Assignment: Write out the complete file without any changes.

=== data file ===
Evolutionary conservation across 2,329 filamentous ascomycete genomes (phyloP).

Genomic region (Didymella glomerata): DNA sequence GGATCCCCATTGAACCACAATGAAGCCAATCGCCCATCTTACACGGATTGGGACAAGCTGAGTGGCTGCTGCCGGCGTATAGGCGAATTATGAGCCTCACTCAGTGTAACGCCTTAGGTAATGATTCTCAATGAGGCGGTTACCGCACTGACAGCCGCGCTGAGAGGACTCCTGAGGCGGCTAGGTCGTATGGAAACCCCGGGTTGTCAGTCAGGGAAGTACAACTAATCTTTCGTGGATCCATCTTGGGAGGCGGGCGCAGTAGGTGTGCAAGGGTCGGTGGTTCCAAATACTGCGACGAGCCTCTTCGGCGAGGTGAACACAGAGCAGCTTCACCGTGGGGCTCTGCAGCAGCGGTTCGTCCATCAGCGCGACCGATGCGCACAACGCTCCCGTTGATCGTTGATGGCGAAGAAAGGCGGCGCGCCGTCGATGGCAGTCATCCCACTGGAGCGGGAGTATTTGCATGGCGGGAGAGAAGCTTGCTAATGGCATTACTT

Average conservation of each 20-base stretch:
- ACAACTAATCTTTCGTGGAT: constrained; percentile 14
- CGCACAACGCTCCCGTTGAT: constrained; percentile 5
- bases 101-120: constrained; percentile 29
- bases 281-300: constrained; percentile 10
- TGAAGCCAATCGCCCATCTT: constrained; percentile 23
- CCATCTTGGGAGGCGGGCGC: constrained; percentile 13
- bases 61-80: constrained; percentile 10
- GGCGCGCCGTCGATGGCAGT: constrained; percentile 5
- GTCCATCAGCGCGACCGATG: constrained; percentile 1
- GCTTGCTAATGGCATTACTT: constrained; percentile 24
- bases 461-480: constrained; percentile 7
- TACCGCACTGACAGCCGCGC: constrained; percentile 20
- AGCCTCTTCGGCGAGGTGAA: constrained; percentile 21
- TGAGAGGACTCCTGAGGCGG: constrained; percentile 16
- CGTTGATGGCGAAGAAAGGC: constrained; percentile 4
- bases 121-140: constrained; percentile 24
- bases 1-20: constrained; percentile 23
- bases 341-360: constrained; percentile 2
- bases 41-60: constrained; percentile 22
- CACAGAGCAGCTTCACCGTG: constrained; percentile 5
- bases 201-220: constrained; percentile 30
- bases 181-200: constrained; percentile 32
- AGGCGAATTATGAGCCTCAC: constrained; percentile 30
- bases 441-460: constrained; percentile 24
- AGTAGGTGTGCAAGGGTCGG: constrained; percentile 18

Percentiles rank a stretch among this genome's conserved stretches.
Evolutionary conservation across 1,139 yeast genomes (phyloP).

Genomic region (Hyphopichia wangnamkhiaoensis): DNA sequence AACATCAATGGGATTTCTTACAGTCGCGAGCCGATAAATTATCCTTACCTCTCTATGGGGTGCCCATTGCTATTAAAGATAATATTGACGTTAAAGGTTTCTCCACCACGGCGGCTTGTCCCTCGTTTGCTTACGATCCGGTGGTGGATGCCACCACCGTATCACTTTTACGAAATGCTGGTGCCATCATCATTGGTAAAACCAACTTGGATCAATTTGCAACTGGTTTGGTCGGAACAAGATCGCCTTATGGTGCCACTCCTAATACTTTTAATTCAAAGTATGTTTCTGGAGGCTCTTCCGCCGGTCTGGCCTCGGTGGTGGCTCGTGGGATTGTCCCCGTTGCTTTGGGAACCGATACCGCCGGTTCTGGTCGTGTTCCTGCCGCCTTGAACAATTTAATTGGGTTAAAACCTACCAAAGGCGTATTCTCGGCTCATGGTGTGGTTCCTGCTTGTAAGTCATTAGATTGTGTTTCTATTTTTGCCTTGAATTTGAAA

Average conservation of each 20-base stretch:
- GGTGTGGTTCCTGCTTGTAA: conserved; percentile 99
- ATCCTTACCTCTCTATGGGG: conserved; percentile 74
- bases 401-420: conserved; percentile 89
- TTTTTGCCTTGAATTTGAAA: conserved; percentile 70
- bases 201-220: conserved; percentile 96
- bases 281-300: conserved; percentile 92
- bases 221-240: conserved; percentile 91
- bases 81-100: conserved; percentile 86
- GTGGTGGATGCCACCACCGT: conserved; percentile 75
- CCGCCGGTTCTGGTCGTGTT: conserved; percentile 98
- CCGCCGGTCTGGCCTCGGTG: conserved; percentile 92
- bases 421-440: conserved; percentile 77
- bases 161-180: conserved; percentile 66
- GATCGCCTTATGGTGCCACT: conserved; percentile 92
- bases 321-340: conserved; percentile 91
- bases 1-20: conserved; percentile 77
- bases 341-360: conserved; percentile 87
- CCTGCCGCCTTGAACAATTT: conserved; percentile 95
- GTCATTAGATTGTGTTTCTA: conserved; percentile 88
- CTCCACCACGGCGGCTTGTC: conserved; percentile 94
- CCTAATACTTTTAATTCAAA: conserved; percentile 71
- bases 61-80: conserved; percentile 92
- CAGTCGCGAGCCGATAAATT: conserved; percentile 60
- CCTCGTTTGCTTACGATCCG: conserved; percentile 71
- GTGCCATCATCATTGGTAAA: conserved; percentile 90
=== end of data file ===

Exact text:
Evolutionary conservation across 2,329 filamentous ascomycete genomes (phyloP).

Genomic region (Didymella glomerata): DNA sequence GGATCCCCATTGAACCACAATGAAGCCAATCGCCCATCTTACACGGATTGGGACAAGCTGAGTGGCTGCTGCCGGCGTATAGGCGAATTATGAGCCTCACTCAGTGTAACGCCTTAGGTAATGATTCTCAATGAGGCGGTTACCGCACTGACAGCCGCGCTGAGAGGACTCCTGAGGCGGCTAGGTCGTATGGAAACCCCGGGTTGTCAGTCAGGGAAGTACAACTAATCTTTCGTGGATCCATCTTGGGAGGCGGGCGCAGTAGGTGTGCAAGGGTCGGTGGTTCCAAATACTGCGACGAGCCTCTTCGGCGAGGTGAACACAGAGCAGCTTCACCGTGGGGCTCTGCAGCAGCGGTTCGTCCATCAGCGCGACCGATGCGCACAACGCTCCCGTTGATCGTTGATGGCGAAGAAAGGCGGCGCGCCGTCGATGGCAGTCATCCCACTGGAGCGGGAGTATTTGCATGGCGGGAGAGAAGCTTGCTAATGGCATTACTT

Average conservation of each 20-base stretch:
- ACAACTAATCTTTCGTGGAT: constrained; percentile 14
- CGCACAACGCTCCCGTTGAT: constrained; percentile 5
- bases 101-120: constrained; percentile 29
- bases 281-300: constrained; percentile 10
- TGAAGCCAATCGCCCATCTT: constrained; percentile 23
- CCATCTTGGGAGGCGGGCGC: constrained; percentile 13
- bases 61-80: constrained; percentile 10
- GGCGCGCCGTCGATGGCAGT: constrained; percentile 5
- GTCCATCAGCGCGACCGATG: constrained; percentile 1
- GCTTGCTAATGGCATTACTT: constrained; percentile 24
- bases 461-480: constrained; percentile 7
- TACCGCACTGACAGCCGCGC: constrained; percentile 20
- AGCCTCTTCGGCGAGGTGAA: constrained; percentile 21
- TGAGAGGACTCCTGAGGCGG: constrained; percentile 16
- CGTTGATGGCGAAGAAAGGC: constrained; percentile 4
- bases 121-140: constrained; percentile 24
- bases 1-20: constrained; percentile 23
- bases 341-360: constrained; percentile 2
- bases 41-60: constrained; percentile 22
- CACAGAGCAGCTTCACCGTG: constrained; percentile 5
- bases 201-220: constrained; percentile 30
- bases 181-200: constrained; percentile 32
- AGGCGAATTATGAGCCTCAC: constrained; percentile 30
- bases 441-460: constrained; percentile 24
- AGTAGGTGTGCAAGGGTCGG: constrained; percentile 18

Percentiles rank a stretch among this genome's conserved stretches.
Evolutionary conservation across 1,139 yeast genomes (phyloP).

Genomic region (Hyphopichia wangnamkhiaoensis): DNA sequence AACATCAATGGGATTTCTTACAGTCGCGAGCCGATAAATTATCCTTACCTCTCTATGGGGTGCCCATTGCTATTAAAGATAATATTGACGTTAAAGGTTTCTCCACCACGGCGGCTTGTCCCTCGTTTGCTTACGATCCGGTGGTGGATGCCACCACCGTATCACTTTTACGAAATGCTGGTGCCATCATCATTGGTAAAACCAACTTGGATCAATTTGCAACTGGTTTGGTCGGAACAAGATCGCCTTATGGTGCCACTCCTAATACTTTTAATTCAAAGTATGTTTCTGGAGGCTCTTCCGCCGGTCTGGCCTCGGTGGTGGCTCGTGGGATTGTCCCCGTTGCTTTGGGAACCGATACCGCCGGTTCTGGTCGTGTTCCTGCCGCCTTGAACAATTTAATTGGGTTAAAACCTACCAAAGGCGTATTCTCGGCTCATGGTGTGGTTCCTGCTTGTAAGTCATTAGATTGTGTTTCTATTTTTGCCTTGAATTTGAAA

Average conservation of each 20-base stretch:
- GGTGTGGTTCCTGCTTGTAA: conserved; percentile 99
- ATCCTTACCTCTCTATGGGG: conserved; percentile 74
- bases 401-420: conserved; percentile 89
- TTTTTGCCTTGAATTTGAAA: conserved; percentile 70
- bases 201-220: conserved; percentile 96
- bases 281-300: conserved; percentile 92
- bases 221-240: conserved; percentile 91
- bases 81-100: conserved; percentile 86
- GTGGTGGATGCCACCACCGT: conserved; percentile 75
- CCGCCGGTTCTGGTCGTGTT: conserved; percentile 98
- CCGCCGGTCTGGCCTCGGTG: conserved; percentile 92
- bases 421-440: conserved; percentile 77
- bases 161-180: conserved; percentile 66
- GATCGCCTTATGGTGCCACT: conserved; percentile 92
- bases 321-340: conserved; percentile 91
- bases 1-20: conserved; percentile 77
- bases 341-360: conserved; percentile 87
- CCTGCCGCCTTGAACAATTT: conserved; percentile 95
- GTCATTAGATTGTGTTTCTA: conserved; percentile 88
- CTCCACCACGGCGGCTTGTC: conserved; percentile 94
- CCTAATACTTTTAATTCAAA: conserved; percentile 71
- bases 61-80: conserved; percentile 92
- CAGTCGCGAGCCGATAAATT: conserved; percentile 60
- CCTCGTTTGCTTACGATCCG: conserved; percentile 71
- GTGCCATCATCATTGGTAAA: conserved; percentile 90